Lincoln Parish in North Louisiana maintains one of the best urban parks to be found in the South. Surprisingly scenic and varied for its size, Lincoln Parish Park sits among upland pine and mixed hardwood forest in the hills near Ruston. There is a lake for fishing and paddling year round and swimming in the summer. More than 10 miles of trails are perfect for hiking, biking, and nature viewing. Picnic areas, playgrounds, and event facilities give more options for recreation, and a campground lets you enjoy it all multiple days in a row. The park is popular with locals as well as travelers passing through, and it is especially attractive to mountain bikers seeking exciting terrain in this region's normally flat landscape. Entry is only $2, and annual passes are available.
Louisiana is not famous for mountain biking, but this park actually puts it on the map for top destinations in the South. The mileage is not great, nor is the area huge, but builders have done a lot with the terrain. Ten miles of track are tightly coiled among rolling wooded hills. This main loop is of intermediate difficulty, and there are optional expert features here and there. There are a lot of small ups and downs, some switchbacks, some narrow sections, some steeps, and some technical bits. For the most part it is all curvy and fun. Portions of the route may seem bunched up and contrived, and they are, but this is for the sake of packing value into the space. A signed alternate route makes a beginner trail and adds some additional mileage to the park's total. All trails are open to hikers as well as bikers, so use caution and be courteous of other users. A trail that caters more to hikers than bikers is the Tree Trail, which has informative signs and tree species IDs along the way. A section of trail near the lake is paved, and it connects to the Tree Trail as well as the main loop.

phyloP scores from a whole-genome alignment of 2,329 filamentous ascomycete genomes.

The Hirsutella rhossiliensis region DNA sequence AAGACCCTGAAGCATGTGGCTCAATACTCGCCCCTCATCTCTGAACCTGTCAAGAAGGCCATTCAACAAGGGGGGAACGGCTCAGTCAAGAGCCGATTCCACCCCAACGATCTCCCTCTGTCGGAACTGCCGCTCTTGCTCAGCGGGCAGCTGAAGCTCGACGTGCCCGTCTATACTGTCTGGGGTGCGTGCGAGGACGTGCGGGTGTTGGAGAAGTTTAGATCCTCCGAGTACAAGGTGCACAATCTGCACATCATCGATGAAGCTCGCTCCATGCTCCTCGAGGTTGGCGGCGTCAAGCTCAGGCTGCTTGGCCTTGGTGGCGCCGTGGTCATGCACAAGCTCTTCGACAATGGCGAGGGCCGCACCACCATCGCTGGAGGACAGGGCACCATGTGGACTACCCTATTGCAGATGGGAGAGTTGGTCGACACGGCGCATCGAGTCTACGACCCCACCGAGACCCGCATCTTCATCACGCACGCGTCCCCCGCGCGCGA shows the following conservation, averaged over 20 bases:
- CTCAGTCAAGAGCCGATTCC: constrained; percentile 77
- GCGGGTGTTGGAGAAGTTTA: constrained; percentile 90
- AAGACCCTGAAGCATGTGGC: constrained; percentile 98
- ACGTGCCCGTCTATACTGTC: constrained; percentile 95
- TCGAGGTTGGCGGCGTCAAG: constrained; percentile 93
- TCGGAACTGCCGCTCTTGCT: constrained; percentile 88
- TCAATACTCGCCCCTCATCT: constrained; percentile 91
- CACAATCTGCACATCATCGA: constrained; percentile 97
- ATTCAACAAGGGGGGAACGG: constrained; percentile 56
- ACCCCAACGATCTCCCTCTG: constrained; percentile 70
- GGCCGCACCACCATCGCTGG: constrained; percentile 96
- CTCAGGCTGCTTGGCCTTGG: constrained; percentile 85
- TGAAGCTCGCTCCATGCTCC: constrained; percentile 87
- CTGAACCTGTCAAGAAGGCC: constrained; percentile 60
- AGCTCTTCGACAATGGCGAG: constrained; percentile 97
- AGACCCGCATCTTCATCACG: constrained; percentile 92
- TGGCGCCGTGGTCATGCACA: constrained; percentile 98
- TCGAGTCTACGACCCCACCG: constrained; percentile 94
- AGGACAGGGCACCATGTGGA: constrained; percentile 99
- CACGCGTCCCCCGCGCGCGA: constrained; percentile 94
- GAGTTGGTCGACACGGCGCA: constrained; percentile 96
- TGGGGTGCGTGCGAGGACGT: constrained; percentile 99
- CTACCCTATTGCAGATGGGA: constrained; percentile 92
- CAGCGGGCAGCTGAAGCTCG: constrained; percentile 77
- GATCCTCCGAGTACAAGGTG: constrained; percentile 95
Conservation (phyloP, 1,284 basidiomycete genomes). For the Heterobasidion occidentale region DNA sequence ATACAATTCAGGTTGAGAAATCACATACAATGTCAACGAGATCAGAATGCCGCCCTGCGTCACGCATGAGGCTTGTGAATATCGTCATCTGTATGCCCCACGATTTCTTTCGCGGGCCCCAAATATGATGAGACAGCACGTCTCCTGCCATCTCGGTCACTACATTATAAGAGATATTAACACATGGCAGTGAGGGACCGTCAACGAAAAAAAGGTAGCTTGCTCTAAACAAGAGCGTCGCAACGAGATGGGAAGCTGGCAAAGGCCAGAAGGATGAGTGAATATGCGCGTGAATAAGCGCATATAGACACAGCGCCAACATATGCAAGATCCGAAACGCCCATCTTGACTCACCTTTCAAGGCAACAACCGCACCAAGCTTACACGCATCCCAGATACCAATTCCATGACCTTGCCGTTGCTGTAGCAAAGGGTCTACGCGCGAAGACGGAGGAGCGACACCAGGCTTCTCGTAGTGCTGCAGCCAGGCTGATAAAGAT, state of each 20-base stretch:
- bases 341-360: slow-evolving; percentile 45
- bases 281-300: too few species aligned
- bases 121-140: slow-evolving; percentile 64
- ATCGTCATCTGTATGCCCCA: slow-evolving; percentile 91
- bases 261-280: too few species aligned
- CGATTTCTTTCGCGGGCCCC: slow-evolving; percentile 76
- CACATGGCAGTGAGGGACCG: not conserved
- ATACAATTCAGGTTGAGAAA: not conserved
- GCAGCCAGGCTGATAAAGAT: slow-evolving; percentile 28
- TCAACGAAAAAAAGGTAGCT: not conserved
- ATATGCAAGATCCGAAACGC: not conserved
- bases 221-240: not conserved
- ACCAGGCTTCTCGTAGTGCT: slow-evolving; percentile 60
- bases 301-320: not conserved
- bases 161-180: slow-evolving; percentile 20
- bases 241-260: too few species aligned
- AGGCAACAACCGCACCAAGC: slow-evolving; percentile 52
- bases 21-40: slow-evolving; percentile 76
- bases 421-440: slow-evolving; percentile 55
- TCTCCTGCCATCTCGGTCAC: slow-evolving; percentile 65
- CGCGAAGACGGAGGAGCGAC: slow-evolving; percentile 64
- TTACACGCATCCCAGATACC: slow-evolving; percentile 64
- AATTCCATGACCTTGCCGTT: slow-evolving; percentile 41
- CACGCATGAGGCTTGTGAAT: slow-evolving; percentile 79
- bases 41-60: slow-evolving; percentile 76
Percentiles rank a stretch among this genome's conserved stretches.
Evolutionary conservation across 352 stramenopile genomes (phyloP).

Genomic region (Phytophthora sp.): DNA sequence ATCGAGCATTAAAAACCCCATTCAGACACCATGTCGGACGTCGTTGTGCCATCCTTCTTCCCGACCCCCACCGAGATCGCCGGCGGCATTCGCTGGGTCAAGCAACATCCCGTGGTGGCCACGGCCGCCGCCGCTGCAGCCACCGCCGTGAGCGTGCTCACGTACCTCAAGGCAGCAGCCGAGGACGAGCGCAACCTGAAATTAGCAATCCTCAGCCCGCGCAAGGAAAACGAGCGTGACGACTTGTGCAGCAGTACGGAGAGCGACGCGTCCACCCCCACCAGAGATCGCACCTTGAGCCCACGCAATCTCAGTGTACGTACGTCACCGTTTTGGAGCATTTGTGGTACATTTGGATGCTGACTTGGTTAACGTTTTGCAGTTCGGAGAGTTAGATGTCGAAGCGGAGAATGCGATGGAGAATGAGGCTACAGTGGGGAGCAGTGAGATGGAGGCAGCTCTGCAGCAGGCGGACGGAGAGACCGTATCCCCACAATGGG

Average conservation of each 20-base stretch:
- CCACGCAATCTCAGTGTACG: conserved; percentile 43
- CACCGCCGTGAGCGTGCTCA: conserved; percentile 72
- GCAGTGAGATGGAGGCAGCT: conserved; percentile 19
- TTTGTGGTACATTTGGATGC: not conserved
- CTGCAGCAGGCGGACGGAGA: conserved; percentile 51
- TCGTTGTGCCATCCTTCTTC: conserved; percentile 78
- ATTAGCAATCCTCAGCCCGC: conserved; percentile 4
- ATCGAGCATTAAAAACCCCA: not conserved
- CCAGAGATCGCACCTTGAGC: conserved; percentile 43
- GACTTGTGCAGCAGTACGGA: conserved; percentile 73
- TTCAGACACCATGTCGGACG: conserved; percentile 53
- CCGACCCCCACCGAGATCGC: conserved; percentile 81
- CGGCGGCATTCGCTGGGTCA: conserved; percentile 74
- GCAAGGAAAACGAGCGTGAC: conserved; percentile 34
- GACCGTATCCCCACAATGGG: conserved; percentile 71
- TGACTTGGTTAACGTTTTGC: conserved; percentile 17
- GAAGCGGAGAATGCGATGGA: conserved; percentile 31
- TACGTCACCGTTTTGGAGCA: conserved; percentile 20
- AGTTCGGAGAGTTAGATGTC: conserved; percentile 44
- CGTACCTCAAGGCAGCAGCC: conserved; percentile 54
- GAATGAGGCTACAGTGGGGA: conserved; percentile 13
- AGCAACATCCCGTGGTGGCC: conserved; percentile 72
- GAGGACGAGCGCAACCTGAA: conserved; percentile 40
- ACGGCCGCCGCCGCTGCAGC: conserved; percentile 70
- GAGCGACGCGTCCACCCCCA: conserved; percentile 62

A reservoir of a few acres in area provides fishing, swimming, paddling, wildlife habitat, and nice views. Stocked with bass and other species, and with plenty of grassy shoreline and docks, it makes a great day of fishing. There is also a designated swim area and sandy beach with seasonal lifeguards. Canoes, kayaks, and paddleboards have free range of the lake as well. A peninsula jutting into the lake has first-come, first-served picnic tables and grills available for free, and picnic shelters near the playground and swim area are available by reservation and a fee. This is also where the park's main parking lot is located, and the trail loop begins from here.
Sites of various types are available at the campground, ranging from rustic walk-in tent sites to pull-through RV sites with full hookups. The campground overlooks the lake and offers prime fishing spots, and the trail passes close to the campground for easy hiking and riding. Each site has a picnic table and a fire ring. There is a bathhouse with hot water showers as well as a group meeting center available by reservation. Camping fees range from $17 to $25 depending on the type of site. You can inquire about reservations by calling 318.251.5156.